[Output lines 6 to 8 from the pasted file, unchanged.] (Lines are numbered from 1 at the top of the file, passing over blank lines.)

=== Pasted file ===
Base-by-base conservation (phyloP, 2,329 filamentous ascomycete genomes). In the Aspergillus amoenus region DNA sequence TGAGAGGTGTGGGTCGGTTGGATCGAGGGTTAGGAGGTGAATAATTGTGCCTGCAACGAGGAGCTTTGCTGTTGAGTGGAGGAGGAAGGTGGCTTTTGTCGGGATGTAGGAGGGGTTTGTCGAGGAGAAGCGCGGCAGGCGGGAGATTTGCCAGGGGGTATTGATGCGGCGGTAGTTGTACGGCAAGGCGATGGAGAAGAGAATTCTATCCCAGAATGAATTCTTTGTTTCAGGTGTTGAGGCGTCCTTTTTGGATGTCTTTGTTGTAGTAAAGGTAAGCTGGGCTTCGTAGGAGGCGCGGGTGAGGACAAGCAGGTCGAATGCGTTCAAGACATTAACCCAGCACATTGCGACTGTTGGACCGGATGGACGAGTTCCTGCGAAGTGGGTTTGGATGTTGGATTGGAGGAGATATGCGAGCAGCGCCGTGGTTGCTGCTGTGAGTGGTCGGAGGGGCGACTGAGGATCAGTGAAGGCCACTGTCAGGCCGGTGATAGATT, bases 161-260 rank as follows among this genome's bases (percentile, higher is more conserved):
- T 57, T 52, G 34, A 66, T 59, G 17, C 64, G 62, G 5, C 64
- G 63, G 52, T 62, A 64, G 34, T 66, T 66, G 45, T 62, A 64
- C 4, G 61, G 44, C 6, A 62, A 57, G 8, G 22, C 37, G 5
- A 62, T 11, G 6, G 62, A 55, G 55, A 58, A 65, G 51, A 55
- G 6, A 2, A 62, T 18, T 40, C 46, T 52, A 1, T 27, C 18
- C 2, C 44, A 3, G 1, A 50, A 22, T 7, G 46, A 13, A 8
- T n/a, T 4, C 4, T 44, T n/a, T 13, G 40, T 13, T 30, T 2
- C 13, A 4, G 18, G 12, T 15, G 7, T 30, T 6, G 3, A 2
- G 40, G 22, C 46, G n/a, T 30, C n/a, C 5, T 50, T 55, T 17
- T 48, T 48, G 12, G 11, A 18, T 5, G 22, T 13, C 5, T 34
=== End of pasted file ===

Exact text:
- G 6, A 2, A 62, T 18, T 40, C 46, T 52, A 1, T 27, C 18
- C 2, C 44, A 3, G 1, A 50, A 22, T 7, G 46, A 13, A 8
- T n/a, T 4, C 4, T 44, T n/a, T 13, G 40, T 13, T 30, T 2